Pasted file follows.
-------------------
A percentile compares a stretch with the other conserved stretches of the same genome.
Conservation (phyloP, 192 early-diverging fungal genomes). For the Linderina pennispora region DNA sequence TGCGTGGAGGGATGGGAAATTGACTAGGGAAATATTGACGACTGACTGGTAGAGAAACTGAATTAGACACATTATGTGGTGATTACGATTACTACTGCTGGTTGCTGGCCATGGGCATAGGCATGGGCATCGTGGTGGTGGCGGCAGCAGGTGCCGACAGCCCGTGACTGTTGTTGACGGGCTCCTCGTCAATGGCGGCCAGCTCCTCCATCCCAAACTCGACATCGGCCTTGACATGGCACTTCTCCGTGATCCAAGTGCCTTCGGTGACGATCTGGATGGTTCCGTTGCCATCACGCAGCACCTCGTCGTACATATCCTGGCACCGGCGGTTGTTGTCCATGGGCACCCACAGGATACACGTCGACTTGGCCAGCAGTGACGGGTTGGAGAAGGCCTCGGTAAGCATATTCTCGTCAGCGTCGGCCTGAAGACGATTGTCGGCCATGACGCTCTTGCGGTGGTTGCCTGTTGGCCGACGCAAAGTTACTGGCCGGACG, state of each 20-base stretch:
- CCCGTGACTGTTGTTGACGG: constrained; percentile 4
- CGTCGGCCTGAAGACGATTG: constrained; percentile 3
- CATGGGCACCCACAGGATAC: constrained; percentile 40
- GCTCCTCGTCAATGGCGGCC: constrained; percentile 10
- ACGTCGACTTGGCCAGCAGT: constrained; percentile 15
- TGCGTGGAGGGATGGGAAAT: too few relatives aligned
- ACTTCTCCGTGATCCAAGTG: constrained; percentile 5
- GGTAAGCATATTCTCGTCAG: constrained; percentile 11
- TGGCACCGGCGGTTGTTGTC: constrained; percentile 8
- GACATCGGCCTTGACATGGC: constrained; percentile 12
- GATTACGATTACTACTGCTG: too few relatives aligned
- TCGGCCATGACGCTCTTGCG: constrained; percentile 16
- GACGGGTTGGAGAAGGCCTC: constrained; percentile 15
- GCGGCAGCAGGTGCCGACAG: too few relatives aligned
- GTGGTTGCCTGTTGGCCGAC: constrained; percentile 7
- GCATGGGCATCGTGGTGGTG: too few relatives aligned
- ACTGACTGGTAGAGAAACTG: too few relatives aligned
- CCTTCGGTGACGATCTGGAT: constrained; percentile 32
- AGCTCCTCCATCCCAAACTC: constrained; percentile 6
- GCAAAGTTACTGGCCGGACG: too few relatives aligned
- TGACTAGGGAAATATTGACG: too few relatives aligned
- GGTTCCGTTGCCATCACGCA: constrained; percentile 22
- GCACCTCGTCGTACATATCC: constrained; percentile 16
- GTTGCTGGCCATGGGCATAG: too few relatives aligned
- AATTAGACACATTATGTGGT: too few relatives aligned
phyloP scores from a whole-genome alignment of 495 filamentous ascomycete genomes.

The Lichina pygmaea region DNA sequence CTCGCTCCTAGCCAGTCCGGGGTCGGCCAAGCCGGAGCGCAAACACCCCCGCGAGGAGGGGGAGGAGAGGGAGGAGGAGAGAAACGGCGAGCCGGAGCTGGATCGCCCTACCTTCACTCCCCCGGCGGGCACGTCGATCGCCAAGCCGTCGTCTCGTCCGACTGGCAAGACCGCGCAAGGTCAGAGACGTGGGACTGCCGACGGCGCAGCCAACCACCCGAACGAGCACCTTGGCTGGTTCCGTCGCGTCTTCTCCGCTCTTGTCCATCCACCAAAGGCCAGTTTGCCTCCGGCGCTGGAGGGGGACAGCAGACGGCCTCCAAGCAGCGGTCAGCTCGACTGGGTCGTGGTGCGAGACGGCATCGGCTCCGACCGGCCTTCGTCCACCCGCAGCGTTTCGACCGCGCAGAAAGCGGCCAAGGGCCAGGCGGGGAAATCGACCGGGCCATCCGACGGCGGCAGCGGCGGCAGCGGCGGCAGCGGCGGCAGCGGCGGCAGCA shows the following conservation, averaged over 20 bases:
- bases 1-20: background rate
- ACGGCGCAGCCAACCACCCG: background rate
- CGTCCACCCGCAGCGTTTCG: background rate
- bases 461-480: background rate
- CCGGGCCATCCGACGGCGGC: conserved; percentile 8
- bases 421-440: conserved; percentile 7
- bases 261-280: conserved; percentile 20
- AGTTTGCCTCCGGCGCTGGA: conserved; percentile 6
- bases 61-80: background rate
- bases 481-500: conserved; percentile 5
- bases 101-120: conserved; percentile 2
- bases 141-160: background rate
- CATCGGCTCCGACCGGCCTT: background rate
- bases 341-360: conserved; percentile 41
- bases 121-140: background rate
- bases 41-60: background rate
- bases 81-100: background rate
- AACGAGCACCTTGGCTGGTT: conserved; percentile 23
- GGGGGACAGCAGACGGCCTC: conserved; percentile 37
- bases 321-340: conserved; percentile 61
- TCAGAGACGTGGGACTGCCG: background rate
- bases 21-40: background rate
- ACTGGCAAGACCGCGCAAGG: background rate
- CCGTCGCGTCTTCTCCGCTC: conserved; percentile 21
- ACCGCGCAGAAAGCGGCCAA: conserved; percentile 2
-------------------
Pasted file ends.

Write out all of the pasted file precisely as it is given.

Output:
A percentile compares a stretch with the other conserved stretches of the same genome.
Conservation (phyloP, 192 early-diverging fungal genomes). For the Linderina pennispora region DNA sequence TGCGTGGAGGGATGGGAAATTGACTAGGGAAATATTGACGACTGACTGGTAGAGAAACTGAATTAGACACATTATGTGGTGATTACGATTACTACTGCTGGTTGCTGGCCATGGGCATAGGCATGGGCATCGTGGTGGTGGCGGCAGCAGGTGCCGACAGCCCGTGACTGTTGTTGACGGGCTCCTCGTCAATGGCGGCCAGCTCCTCCATCCCAAACTCGACATCGGCCTTGACATGGCACTTCTCCGTGATCCAAGTGCCTTCGGTGACGATCTGGATGGTTCCGTTGCCATCACGCAGCACCTCGTCGTACATATCCTGGCACCGGCGGTTGTTGTCCATGGGCACCCACAGGATACACGTCGACTTGGCCAGCAGTGACGGGTTGGAGAAGGCCTCGGTAAGCATATTCTCGTCAGCGTCGGCCTGAAGACGATTGTCGGCCATGACGCTCTTGCGGTGGTTGCCTGTTGGCCGACGCAAAGTTACTGGCCGGACG, state of each 20-base stretch:
- CCCGTGACTGTTGTTGACGG: constrained; percentile 4
- CGTCGGCCTGAAGACGATTG: constrained; percentile 3
- CATGGGCACCCACAGGATAC: constrained; percentile 40
- GCTCCTCGTCAATGGCGGCC: constrained; percentile 10
- ACGTCGACTTGGCCAGCAGT: constrained; percentile 15
- TGCGTGGAGGGATGGGAAAT: too few relatives aligned
- ACTTCTCCGTGATCCAAGTG: constrained; percentile 5
- GGTAAGCATATTCTCGTCAG: constrained; percentile 11
- TGGCACCGGCGGTTGTTGTC: constrained; percentile 8
- GACATCGGCCTTGACATGGC: constrained; percentile 12
- GATTACGATTACTACTGCTG: too few relatives aligned
- TCGGCCATGACGCTCTTGCG: constrained; percentile 16
- GACGGGTTGGAGAAGGCCTC: constrained; percentile 15
- GCGGCAGCAGGTGCCGACAG: too few relatives aligned
- GTGGTTGCCTGTTGGCCGAC: constrained; percentile 7
- GCATGGGCATCGTGGTGGTG: too few relatives aligned
- ACTGACTGGTAGAGAAACTG: too few relatives aligned
- CCTTCGGTGACGATCTGGAT: constrained; percentile 32
- AGCTCCTCCATCCCAAACTC: constrained; percentile 6
- GCAAAGTTACTGGCCGGACG: too few relatives aligned
- TGACTAGGGAAATATTGACG: too few relatives aligned
- GGTTCCGTTGCCATCACGCA: constrained; percentile 22
- GCACCTCGTCGTACATATCC: constrained; percentile 16
- GTTGCTGGCCATGGGCATAG: too few relatives aligned
- AATTAGACACATTATGTGGT: too few relatives aligned
phyloP scores from a whole-genome alignment of 495 filamentous ascomycete genomes.

The Lichina pygmaea region DNA sequence CTCGCTCCTAGCCAGTCCGGGGTCGGCCAAGCCGGAGCGCAAACACCCCCGCGAGGAGGGGGAGGAGAGGGAGGAGGAGAGAAACGGCGAGCCGGAGCTGGATCGCCCTACCTTCACTCCCCCGGCGGGCACGTCGATCGCCAAGCCGTCGTCTCGTCCGACTGGCAAGACCGCGCAAGGTCAGAGACGTGGGACTGCCGACGGCGCAGCCAACCACCCGAACGAGCACCTTGGCTGGTTCCGTCGCGTCTTCTCCGCTCTTGTCCATCCACCAAAGGCCAGTTTGCCTCCGGCGCTGGAGGGGGACAGCAGACGGCCTCCAAGCAGCGGTCAGCTCGACTGGGTCGTGGTGCGAGACGGCATCGGCTCCGACCGGCCTTCGTCCACCCGCAGCGTTTCGACCGCGCAGAAAGCGGCCAAGGGCCAGGCGGGGAAATCGACCGGGCCATCCGACGGCGGCAGCGGCGGCAGCGGCGGCAGCGGCGGCAGCGGCGGCAGCA shows the following conservation, averaged over 20 bases:
- bases 1-20: background rate
- ACGGCGCAGCCAACCACCCG: background rate
- CGTCCACCCGCAGCGTTTCG: background rate
- bases 461-480: background rate
- CCGGGCCATCCGACGGCGGC: conserved; percentile 8
- bases 421-440: conserved; percentile 7
- bases 261-280: conserved; percentile 20
- AGTTTGCCTCCGGCGCTGGA: conserved; percentile 6
- bases 61-80: background rate
- bases 481-500: conserved; percentile 5
- bases 101-120: conserved; percentile 2
- bases 141-160: background rate
- CATCGGCTCCGACCGGCCTT: background rate
- bases 341-360: conserved; percentile 41
- bases 121-140: background rate
- bases 41-60: background rate
- bases 81-100: background rate
- AACGAGCACCTTGGCTGGTT: conserved; percentile 23
- GGGGGACAGCAGACGGCCTC: conserved; percentile 37
- bases 321-340: conserved; percentile 61
- TCAGAGACGTGGGACTGCCG: background rate
- bases 21-40: background rate
- ACTGGCAAGACCGCGCAAGG: background rate
- CCGTCGCGTCTTCTCCGCTC: conserved; percentile 21
- ACCGCGCAGAAAGCGGCCAA: conserved; percentile 2